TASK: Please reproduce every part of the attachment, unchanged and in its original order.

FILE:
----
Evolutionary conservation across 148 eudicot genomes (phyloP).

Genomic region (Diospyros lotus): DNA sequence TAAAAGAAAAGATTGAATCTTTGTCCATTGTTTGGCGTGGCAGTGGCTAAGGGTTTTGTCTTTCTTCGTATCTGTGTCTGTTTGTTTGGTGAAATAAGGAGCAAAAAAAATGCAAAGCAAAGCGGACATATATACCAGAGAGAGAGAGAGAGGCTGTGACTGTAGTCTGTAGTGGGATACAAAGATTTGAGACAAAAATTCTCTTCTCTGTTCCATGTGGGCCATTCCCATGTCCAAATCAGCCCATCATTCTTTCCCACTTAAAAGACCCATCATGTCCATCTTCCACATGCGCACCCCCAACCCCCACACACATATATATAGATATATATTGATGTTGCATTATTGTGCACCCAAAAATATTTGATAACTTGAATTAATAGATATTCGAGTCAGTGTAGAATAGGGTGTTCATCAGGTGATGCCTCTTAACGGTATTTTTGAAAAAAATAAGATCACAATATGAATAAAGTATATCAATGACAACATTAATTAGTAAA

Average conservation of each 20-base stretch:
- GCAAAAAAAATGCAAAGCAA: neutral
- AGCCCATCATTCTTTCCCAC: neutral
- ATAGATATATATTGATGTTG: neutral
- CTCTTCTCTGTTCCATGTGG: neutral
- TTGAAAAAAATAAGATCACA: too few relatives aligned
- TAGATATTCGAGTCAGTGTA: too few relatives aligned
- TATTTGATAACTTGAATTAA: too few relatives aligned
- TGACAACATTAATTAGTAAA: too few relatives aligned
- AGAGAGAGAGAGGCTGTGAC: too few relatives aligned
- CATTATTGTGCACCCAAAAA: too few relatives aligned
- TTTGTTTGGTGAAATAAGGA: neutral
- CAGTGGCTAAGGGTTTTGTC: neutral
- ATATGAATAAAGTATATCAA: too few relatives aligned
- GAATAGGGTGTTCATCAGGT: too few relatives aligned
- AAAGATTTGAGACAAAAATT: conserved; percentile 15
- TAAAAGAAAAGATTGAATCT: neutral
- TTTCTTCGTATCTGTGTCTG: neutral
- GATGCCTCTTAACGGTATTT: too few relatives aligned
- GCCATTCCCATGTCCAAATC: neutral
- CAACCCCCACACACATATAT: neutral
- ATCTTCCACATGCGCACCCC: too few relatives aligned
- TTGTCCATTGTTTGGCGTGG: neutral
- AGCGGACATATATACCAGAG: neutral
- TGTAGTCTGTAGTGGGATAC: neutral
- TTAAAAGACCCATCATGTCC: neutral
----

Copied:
Evolutionary conservation across 148 eudicot genomes (phyloP).

Genomic region (Diospyros lotus): DNA sequence TAAAAGAAAAGATTGAATCTTTGTCCATTGTTTGGCGTGGCAGTGGCTAAGGGTTTTGTCTTTCTTCGTATCTGTGTCTGTTTGTTTGGTGAAATAAGGAGCAAAAAAAATGCAAAGCAAAGCGGACATATATACCAGAGAGAGAGAGAGAGGCTGTGACTGTAGTCTGTAGTGGGATACAAAGATTTGAGACAAAAATTCTCTTCTCTGTTCCATGTGGGCCATTCCCATGTCCAAATCAGCCCATCATTCTTTCCCACTTAAAAGACCCATCATGTCCATCTTCCACATGCGCACCCCCAACCCCCACACACATATATATAGATATATATTGATGTTGCATTATTGTGCACCCAAAAATATTTGATAACTTGAATTAATAGATATTCGAGTCAGTGTAGAATAGGGTGTTCATCAGGTGATGCCTCTTAACGGTATTTTTGAAAAAAATAAGATCACAATATGAATAAAGTATATCAATGACAACATTAATTAGTAAA

Average conservation of each 20-base stretch:
- GCAAAAAAAATGCAAAGCAA: neutral
- AGCCCATCATTCTTTCCCAC: neutral
- ATAGATATATATTGATGTTG: neutral
- CTCTTCTCTGTTCCATGTGG: neutral
- TTGAAAAAAATAAGATCACA: too few relatives aligned
- TAGATATTCGAGTCAGTGTA: too few relatives aligned
- TATTTGATAACTTGAATTAA: too few relatives aligned
- TGACAACATTAATTAGTAAA: too few relatives aligned
- AGAGAGAGAGAGGCTGTGAC: too few relatives aligned
- CATTATTGTGCACCCAAAAA: too few relatives aligned
- TTTGTTTGGTGAAATAAGGA: neutral
- CAGTGGCTAAGGGTTTTGTC: neutral
- ATATGAATAAAGTATATCAA: too few relatives aligned
- GAATAGGGTGTTCATCAGGT: too few relatives aligned
- AAAGATTTGAGACAAAAATT: conserved; percentile 15
- TAAAAGAAAAGATTGAATCT: neutral
- TTTCTTCGTATCTGTGTCTG: neutral
- GATGCCTCTTAACGGTATTT: too few relatives aligned
- GCCATTCCCATGTCCAAATC: neutral
- CAACCCCCACACACATATAT: neutral
- ATCTTCCACATGCGCACCCC: too few relatives aligned
- TTGTCCATTGTTTGGCGTGG: neutral
- AGCGGACATATATACCAGAG: neutral
- TGTAGTCTGTAGTGGGATAC: neutral
- TTAAAAGACCCATCATGTCC: neutral